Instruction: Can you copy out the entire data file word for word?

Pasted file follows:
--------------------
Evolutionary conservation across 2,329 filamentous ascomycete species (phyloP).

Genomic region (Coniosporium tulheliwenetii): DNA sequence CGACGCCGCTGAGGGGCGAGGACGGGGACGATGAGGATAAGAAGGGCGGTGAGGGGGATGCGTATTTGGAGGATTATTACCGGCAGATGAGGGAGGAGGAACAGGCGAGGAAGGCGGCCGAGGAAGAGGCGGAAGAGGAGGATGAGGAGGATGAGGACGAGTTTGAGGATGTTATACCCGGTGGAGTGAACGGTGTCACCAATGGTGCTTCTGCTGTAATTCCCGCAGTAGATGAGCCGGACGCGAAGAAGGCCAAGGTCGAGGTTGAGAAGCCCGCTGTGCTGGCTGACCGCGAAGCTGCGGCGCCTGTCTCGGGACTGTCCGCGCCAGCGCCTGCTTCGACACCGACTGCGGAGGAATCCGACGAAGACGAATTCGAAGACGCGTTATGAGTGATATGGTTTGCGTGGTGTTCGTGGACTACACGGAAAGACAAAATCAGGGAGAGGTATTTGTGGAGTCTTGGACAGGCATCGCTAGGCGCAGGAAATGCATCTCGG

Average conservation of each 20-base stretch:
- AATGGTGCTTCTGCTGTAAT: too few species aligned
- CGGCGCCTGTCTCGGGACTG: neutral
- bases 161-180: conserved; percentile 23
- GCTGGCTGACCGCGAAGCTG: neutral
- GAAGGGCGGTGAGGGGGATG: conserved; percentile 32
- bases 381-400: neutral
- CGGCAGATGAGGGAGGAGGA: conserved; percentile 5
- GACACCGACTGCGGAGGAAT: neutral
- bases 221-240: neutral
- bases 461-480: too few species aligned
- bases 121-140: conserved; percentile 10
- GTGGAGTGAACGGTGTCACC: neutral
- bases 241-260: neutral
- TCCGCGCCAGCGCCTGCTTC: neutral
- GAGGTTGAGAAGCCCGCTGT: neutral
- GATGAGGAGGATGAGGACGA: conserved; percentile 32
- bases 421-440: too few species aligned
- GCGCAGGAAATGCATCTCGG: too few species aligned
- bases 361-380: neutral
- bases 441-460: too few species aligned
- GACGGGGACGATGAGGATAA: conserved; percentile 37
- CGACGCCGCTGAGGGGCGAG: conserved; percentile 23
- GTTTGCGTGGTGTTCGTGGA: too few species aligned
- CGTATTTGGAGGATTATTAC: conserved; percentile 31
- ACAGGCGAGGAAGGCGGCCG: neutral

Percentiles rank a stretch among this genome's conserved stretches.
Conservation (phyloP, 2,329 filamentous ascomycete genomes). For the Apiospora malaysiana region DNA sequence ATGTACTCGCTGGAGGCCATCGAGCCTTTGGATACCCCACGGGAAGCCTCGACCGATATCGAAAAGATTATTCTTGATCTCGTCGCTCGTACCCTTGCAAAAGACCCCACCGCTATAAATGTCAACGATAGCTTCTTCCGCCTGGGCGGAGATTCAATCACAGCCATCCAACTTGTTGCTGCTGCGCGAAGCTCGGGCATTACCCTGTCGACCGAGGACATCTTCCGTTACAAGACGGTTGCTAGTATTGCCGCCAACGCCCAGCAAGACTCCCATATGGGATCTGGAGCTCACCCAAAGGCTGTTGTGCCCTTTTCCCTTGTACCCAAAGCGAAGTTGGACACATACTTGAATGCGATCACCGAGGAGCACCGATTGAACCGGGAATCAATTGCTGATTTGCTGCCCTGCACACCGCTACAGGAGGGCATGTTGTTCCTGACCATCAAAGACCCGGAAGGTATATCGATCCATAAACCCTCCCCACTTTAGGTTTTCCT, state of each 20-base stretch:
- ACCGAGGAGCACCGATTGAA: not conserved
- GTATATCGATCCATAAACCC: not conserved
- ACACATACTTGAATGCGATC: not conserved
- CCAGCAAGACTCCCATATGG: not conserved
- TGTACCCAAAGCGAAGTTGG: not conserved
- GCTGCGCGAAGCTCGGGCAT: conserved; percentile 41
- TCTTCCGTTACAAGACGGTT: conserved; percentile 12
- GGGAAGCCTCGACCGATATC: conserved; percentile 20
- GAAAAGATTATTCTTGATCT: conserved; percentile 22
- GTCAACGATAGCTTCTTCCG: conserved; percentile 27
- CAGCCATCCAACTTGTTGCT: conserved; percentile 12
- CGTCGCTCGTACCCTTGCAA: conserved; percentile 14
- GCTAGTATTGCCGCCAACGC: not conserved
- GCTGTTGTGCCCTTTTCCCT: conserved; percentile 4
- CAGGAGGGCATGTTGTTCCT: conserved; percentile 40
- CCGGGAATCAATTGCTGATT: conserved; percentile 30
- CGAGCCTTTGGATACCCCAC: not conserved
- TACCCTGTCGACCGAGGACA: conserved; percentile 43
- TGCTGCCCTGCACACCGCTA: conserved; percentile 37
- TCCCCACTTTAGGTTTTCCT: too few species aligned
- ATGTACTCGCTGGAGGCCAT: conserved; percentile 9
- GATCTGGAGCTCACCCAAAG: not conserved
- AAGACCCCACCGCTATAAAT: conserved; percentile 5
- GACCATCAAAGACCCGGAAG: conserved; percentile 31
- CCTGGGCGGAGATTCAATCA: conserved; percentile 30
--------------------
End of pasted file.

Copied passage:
Evolutionary conservation across 2,329 filamentous ascomycete species (phyloP).

Genomic region (Coniosporium tulheliwenetii): DNA sequence CGACGCCGCTGAGGGGCGAGGACGGGGACGATGAGGATAAGAAGGGCGGTGAGGGGGATGCGTATTTGGAGGATTATTACCGGCAGATGAGGGAGGAGGAACAGGCGAGGAAGGCGGCCGAGGAAGAGGCGGAAGAGGAGGATGAGGAGGATGAGGACGAGTTTGAGGATGTTATACCCGGTGGAGTGAACGGTGTCACCAATGGTGCTTCTGCTGTAATTCCCGCAGTAGATGAGCCGGACGCGAAGAAGGCCAAGGTCGAGGTTGAGAAGCCCGCTGTGCTGGCTGACCGCGAAGCTGCGGCGCCTGTCTCGGGACTGTCCGCGCCAGCGCCTGCTTCGACACCGACTGCGGAGGAATCCGACGAAGACGAATTCGAAGACGCGTTATGAGTGATATGGTTTGCGTGGTGTTCGTGGACTACACGGAAAGACAAAATCAGGGAGAGGTATTTGTGGAGTCTTGGACAGGCATCGCTAGGCGCAGGAAATGCATCTCGG

Average conservation of each 20-base stretch:
- AATGGTGCTTCTGCTGTAAT: too few species aligned
- CGGCGCCTGTCTCGGGACTG: neutral
- bases 161-180: conserved; percentile 23
- GCTGGCTGACCGCGAAGCTG: neutral
- GAAGGGCGGTGAGGGGGATG: conserved; percentile 32
- bases 381-400: neutral
- CGGCAGATGAGGGAGGAGGA: conserved; percentile 5
- GACACCGACTGCGGAGGAAT: neutral
- bases 221-240: neutral
- bases 461-480: too few species aligned
- bases 121-140: conserved; percentile 10
- GTGGAGTGAACGGTGTCACC: neutral
- bases 241-260: neutral
- TCCGCGCCAGCGCCTGCTTC: neutral
- GAGGTTGAGAAGCCCGCTGT: neutral
- GATGAGGAGGATGAGGACGA: conserved; percentile 32
- bases 421-440: too few species aligned
- GCGCAGGAAATGCATCTCGG: too few species aligned
- bases 361-380: neutral
- bases 441-460: too few species aligned
- GACGGGGACGATGAGGATAA: conserved; percentile 37
- CGACGCCGCTGAGGGGCGAG: conserved; percentile 23
- GTTTGCGTGGTGTTCGTGGA: too few species aligned
- CGTATTTGGAGGATTATTAC: conserved; percentile 31
- ACAGGCGAGGAAGGCGGCCG: neutral

Percentiles rank a stretch among this genome's conserved stretches.
Conservation (phyloP, 2,329 filamentous ascomycete genomes). For the Apiospora malaysiana region DNA sequence ATGTACTCGCTGGAGGCCATCGAGCCTTTGGATACCCCACGGGAAGCCTCGACCGATATCGAAAAGATTATTCTTGATCTCGTCGCTCGTACCCTTGCAAAAGACCCCACCGCTATAAATGTCAACGATAGCTTCTTCCGCCTGGGCGGAGATTCAATCACAGCCATCCAACTTGTTGCTGCTGCGCGAAGCTCGGGCATTACCCTGTCGACCGAGGACATCTTCCGTTACAAGACGGTTGCTAGTATTGCCGCCAACGCCCAGCAAGACTCCCATATGGGATCTGGAGCTCACCCAAAGGCTGTTGTGCCCTTTTCCCTTGTACCCAAAGCGAAGTTGGACACATACTTGAATGCGATCACCGAGGAGCACCGATTGAACCGGGAATCAATTGCTGATTTGCTGCCCTGCACACCGCTACAGGAGGGCATGTTGTTCCTGACCATCAAAGACCCGGAAGGTATATCGATCCATAAACCCTCCCCACTTTAGGTTTTCCT, state of each 20-base stretch:
- ACCGAGGAGCACCGATTGAA: not conserved
- GTATATCGATCCATAAACCC: not conserved
- ACACATACTTGAATGCGATC: not conserved
- CCAGCAAGACTCCCATATGG: not conserved
- TGTACCCAAAGCGAAGTTGG: not conserved
- GCTGCGCGAAGCTCGGGCAT: conserved; percentile 41
- TCTTCCGTTACAAGACGGTT: conserved; percentile 12
- GGGAAGCCTCGACCGATATC: conserved; percentile 20
- GAAAAGATTATTCTTGATCT: conserved; percentile 22
- GTCAACGATAGCTTCTTCCG: conserved; percentile 27
- CAGCCATCCAACTTGTTGCT: conserved; percentile 12
- CGTCGCTCGTACCCTTGCAA: conserved; percentile 14
- GCTAGTATTGCCGCCAACGC: not conserved
- GCTGTTGTGCCCTTTTCCCT: conserved; percentile 4
- CAGGAGGGCATGTTGTTCCT: conserved; percentile 40
- CCGGGAATCAATTGCTGATT: conserved; percentile 30
- CGAGCCTTTGGATACCCCAC: not conserved
- TACCCTGTCGACCGAGGACA: conserved; percentile 43
- TGCTGCCCTGCACACCGCTA: conserved; percentile 37
- TCCCCACTTTAGGTTTTCCT: too few species aligned
- ATGTACTCGCTGGAGGCCAT: conserved; percentile 9
- GATCTGGAGCTCACCCAAAG: not conserved
- AAGACCCCACCGCTATAAAT: conserved; percentile 5
- GACCATCAAAGACCCGGAAG: conserved; percentile 31
- CCTGGGCGGAGATTCAATCA: conserved; percentile 30